Small Intestinal Bacterial Overgrowth makes men look as though they are pregnant - a problem Patrick suffered with for 10 years. So what is it? And how many other IBS sufferers could in fact have SIBO? SIBO is a condition whereby the small intestine, which normally has very few bacteria in it, becomes colonised with too many bacteria. In healthy people, stomach acid and the waves of muscular contraction in the small intestine flush most bacteria into the bowel. But with SIBO that doesnt happen. Why? Mostly, Dr Penman says, it is because of four different types of underlying conditions. The first is when stomach acid is not produced because of gastric surgery, such as a bypass, or old age. Another vulnerable group is people whove had multiple operations on their intestines with parts cut out or joined together, such as those with Crohns disease. Thirdly there are people who have other gut disorders. And, finally, people who have had multiple courses of antibiotics. A huge proportion of those who think they have IBS actually suffer from SIBO. People with recurrent chest or urinary infections may have had lots of antibiotics, says Dr Penman. This can upset the delicate ecosystem in the bowel the balance of different types of bacteria which then allows certain bacteria groups to proliferate.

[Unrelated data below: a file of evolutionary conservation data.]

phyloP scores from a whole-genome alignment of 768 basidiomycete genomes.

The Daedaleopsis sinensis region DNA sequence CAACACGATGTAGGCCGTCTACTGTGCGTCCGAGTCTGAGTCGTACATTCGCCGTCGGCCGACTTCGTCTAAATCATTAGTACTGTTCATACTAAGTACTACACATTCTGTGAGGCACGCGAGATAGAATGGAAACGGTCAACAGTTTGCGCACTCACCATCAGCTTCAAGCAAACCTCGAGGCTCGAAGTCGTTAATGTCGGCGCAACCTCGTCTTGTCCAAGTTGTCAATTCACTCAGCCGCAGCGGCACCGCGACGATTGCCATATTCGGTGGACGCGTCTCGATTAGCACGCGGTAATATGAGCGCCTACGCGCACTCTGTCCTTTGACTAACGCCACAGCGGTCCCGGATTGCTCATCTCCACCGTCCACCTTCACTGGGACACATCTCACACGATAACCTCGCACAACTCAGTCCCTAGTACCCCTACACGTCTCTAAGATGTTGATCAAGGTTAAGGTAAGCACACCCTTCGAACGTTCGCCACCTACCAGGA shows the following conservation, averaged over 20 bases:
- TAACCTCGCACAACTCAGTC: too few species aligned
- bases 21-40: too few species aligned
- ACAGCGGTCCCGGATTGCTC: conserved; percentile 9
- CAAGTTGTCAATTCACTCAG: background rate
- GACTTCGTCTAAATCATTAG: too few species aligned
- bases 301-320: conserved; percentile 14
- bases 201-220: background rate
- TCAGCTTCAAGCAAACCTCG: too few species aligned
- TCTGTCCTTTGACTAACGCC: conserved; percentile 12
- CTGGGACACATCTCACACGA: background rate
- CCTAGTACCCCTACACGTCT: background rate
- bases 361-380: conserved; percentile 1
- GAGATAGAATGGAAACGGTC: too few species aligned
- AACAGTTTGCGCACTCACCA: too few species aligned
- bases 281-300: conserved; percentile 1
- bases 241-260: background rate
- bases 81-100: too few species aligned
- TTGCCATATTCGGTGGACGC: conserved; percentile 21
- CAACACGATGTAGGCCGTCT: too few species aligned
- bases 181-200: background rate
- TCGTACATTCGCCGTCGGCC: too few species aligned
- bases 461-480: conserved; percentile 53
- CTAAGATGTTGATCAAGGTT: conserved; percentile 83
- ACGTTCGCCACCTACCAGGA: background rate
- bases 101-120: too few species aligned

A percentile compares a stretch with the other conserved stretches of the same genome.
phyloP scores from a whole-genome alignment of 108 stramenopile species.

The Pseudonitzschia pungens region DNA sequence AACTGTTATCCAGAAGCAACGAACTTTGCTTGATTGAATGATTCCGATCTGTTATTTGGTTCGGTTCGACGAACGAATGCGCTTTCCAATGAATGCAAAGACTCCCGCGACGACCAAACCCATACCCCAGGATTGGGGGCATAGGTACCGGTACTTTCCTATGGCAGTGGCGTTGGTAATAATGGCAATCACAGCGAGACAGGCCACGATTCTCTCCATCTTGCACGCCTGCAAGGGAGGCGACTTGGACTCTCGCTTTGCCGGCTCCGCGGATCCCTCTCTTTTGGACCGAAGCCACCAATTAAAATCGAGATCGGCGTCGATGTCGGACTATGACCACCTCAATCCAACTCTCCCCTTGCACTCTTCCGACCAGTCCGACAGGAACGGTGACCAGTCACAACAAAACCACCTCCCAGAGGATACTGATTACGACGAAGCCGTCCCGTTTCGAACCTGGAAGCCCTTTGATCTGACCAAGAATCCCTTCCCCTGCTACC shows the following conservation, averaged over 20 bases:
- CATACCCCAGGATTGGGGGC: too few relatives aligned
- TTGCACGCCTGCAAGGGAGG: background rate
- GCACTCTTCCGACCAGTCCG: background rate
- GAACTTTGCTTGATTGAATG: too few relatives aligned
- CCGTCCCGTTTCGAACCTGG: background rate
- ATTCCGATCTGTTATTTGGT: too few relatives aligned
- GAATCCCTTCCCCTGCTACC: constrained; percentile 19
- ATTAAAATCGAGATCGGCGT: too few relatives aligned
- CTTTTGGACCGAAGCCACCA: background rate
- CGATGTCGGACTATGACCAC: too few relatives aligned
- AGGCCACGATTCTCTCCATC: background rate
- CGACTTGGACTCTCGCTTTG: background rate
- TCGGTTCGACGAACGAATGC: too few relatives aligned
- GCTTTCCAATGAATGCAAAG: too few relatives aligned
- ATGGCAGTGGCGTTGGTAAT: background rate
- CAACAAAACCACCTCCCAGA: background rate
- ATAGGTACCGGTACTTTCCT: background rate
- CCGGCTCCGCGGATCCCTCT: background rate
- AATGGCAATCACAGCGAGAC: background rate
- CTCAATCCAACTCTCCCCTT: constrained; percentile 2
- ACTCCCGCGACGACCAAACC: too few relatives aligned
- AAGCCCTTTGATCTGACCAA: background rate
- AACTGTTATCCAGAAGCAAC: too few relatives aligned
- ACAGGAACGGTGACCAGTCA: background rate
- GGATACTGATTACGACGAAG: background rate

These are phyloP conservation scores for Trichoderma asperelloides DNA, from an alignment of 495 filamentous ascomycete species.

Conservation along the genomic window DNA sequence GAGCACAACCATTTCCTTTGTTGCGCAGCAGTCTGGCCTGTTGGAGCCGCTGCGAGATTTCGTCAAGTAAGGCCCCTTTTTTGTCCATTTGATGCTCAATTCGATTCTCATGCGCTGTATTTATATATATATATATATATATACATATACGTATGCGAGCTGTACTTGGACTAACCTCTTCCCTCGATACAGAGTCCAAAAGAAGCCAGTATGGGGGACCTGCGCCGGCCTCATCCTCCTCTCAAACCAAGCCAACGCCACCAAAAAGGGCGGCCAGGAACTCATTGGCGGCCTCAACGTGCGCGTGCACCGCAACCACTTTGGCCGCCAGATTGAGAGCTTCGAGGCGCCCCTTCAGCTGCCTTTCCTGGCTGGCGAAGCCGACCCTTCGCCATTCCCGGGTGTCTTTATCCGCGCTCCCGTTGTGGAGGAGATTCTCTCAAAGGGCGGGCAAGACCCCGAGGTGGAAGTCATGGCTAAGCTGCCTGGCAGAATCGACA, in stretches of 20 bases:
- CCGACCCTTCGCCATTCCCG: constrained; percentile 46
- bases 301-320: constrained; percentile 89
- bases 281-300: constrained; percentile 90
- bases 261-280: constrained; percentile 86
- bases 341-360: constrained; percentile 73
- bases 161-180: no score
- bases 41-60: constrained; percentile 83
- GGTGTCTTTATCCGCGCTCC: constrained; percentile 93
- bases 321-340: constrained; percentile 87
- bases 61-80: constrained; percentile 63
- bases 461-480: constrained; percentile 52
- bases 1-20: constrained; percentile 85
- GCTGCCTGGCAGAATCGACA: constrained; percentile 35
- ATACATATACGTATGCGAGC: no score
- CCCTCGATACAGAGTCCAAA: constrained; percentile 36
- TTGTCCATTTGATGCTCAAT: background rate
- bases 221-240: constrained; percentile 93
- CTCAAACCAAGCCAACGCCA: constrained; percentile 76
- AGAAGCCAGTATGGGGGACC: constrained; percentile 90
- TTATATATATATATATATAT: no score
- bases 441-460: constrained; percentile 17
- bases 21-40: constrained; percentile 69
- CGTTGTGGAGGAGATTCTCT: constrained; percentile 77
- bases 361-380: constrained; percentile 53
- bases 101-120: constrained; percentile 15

In my early 20s I had a succession of antibiotics for tonsillitis eventually they were removed which may explain my diagnosis. But, says Dr Penman, there are also those who do not fall into any of these categories who think they have IBS but test positive for SIBO, with none of the underlying factors.

We get into the area of could SIBO be the cause of IBS? he says. The answer is that it is unclear. Its difficult to tease out the causes of IBS are multi-factorial: stress, food intolerances, and in some cases, bacterial overgrowth.

A 2005 study published in the journal of Alimentary Pharmacology and Therapeutics found a staggering link between the condition: 98 IBS sufferers were given the hydrogen breath test for SIBO and 64 tested positive. This suggests a huge proportion of those who think they have IBS actually suffer from SIBO.